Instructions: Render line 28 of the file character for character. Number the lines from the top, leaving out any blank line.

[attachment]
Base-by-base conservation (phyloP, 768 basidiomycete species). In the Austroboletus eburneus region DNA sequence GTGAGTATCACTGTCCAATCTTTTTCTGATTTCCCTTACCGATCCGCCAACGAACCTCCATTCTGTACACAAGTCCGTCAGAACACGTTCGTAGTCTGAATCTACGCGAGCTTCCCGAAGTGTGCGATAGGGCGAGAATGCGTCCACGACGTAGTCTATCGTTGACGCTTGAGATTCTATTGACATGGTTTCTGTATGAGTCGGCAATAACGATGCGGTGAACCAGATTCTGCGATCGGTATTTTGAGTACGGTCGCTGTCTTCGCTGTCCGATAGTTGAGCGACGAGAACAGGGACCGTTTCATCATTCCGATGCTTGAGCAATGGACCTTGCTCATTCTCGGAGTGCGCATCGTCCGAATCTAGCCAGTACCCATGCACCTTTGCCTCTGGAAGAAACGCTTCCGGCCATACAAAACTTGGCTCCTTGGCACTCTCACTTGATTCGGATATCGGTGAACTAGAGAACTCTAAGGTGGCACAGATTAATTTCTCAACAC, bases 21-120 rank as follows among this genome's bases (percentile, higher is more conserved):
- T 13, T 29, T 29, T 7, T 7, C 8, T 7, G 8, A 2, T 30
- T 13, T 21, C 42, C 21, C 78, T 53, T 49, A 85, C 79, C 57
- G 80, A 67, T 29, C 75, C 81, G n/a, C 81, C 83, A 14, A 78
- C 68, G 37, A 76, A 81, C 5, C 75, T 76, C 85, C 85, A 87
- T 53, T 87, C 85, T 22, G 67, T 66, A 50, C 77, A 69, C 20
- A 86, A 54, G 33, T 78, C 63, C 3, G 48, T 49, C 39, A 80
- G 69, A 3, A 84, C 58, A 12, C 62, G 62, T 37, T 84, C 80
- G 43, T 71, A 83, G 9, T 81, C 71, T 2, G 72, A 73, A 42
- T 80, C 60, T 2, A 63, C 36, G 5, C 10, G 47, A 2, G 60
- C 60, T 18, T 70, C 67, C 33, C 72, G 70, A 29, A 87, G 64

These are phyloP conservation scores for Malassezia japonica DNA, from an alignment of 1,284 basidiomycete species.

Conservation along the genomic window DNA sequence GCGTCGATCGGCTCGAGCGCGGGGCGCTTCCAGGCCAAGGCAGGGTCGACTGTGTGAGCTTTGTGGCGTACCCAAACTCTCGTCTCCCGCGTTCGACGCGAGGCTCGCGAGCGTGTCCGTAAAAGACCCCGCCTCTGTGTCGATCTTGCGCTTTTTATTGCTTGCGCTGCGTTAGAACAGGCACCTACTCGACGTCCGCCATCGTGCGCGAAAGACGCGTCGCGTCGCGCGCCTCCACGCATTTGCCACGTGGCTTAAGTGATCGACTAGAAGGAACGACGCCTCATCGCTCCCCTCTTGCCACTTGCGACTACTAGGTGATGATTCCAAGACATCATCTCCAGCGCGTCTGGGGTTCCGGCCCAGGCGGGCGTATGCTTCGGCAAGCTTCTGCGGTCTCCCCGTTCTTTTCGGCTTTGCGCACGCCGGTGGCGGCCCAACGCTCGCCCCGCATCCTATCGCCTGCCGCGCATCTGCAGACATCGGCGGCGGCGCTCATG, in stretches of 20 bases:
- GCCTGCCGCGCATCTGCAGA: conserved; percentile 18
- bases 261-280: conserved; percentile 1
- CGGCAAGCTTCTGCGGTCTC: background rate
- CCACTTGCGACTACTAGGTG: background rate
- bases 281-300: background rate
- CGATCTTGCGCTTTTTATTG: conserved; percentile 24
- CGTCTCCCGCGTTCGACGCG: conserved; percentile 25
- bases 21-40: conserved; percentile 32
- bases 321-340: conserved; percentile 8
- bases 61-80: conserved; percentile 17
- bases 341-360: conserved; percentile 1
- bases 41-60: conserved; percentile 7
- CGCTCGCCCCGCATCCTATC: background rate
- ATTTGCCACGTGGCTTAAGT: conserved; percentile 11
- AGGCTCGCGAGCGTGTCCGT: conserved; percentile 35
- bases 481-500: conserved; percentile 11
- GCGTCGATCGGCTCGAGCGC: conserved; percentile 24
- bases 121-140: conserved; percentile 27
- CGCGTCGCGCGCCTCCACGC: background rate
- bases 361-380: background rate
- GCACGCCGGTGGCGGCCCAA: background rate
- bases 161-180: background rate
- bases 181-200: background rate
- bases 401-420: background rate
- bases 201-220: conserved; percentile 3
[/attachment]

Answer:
- AGGCTCGCGAGCGTGTCCGT: conserved; percentile 35